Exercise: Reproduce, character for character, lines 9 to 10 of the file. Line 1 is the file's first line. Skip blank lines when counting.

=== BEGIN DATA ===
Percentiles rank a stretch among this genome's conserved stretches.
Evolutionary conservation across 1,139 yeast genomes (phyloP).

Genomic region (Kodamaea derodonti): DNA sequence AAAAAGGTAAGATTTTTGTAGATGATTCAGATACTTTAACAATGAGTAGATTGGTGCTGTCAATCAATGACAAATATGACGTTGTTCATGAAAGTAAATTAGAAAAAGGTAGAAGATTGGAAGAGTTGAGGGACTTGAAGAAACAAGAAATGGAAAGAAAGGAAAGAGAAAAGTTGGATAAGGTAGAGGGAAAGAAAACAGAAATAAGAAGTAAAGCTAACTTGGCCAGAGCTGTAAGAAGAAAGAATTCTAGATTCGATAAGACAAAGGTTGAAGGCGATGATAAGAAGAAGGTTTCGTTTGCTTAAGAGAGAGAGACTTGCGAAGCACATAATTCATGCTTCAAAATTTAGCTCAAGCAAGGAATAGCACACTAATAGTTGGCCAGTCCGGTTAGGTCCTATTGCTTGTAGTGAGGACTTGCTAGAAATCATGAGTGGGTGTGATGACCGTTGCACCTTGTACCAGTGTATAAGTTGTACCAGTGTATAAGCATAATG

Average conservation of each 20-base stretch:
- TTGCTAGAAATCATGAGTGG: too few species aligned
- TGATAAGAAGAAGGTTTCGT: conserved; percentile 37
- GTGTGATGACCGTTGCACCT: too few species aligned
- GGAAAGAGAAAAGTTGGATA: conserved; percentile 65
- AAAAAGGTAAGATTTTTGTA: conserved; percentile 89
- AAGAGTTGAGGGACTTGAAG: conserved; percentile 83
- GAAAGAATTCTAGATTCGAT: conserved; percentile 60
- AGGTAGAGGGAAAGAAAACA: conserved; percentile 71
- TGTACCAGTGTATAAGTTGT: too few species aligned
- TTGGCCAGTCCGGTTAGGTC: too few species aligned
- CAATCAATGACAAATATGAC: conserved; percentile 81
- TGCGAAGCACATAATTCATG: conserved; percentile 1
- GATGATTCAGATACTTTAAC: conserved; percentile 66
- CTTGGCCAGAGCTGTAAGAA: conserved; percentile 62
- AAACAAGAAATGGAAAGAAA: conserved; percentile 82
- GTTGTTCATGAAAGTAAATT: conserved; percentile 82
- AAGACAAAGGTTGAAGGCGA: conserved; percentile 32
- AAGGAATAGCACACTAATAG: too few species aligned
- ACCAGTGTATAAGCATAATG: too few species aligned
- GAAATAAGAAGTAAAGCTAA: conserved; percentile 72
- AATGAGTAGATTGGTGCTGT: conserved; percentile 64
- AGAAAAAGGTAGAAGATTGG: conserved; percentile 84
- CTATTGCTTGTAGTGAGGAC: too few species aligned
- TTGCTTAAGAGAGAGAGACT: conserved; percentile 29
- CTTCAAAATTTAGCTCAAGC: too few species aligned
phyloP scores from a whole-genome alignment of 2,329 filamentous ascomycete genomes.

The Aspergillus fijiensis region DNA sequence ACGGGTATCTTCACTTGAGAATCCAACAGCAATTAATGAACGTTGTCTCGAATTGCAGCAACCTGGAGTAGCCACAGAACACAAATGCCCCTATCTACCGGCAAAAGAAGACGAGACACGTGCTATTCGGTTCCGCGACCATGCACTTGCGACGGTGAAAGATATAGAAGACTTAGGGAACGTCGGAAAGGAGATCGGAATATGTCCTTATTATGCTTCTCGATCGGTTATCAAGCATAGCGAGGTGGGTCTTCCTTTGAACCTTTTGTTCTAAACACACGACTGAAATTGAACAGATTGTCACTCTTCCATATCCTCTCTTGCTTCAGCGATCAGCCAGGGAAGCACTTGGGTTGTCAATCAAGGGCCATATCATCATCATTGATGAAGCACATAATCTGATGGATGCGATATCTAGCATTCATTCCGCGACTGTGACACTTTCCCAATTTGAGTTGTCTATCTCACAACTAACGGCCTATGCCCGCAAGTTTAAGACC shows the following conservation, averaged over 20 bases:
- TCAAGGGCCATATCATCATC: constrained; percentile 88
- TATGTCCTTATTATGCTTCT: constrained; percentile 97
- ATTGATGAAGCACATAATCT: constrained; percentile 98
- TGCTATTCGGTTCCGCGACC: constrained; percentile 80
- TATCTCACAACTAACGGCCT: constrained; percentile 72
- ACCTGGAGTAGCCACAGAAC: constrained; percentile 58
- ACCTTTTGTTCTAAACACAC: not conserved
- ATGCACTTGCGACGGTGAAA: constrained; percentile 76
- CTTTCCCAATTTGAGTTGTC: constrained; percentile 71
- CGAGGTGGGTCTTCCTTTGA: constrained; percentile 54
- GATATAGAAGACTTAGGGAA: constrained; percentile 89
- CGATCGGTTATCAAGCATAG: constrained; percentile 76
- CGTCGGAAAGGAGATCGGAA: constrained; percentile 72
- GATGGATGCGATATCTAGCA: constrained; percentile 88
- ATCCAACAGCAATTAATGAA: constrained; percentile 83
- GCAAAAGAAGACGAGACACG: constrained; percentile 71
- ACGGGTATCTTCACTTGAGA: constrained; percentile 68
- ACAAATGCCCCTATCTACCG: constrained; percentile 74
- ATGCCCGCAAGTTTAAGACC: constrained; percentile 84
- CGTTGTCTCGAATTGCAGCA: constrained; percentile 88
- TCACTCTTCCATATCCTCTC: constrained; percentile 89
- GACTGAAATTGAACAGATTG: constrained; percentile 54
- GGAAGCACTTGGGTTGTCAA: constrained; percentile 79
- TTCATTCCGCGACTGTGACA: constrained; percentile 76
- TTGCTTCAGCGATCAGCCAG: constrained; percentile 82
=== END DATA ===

- AAAAAGGTAAGATTTTTGTA: conserved; percentile 89
- AAGAGTTGAGGGACTTGAAG: conserved; percentile 83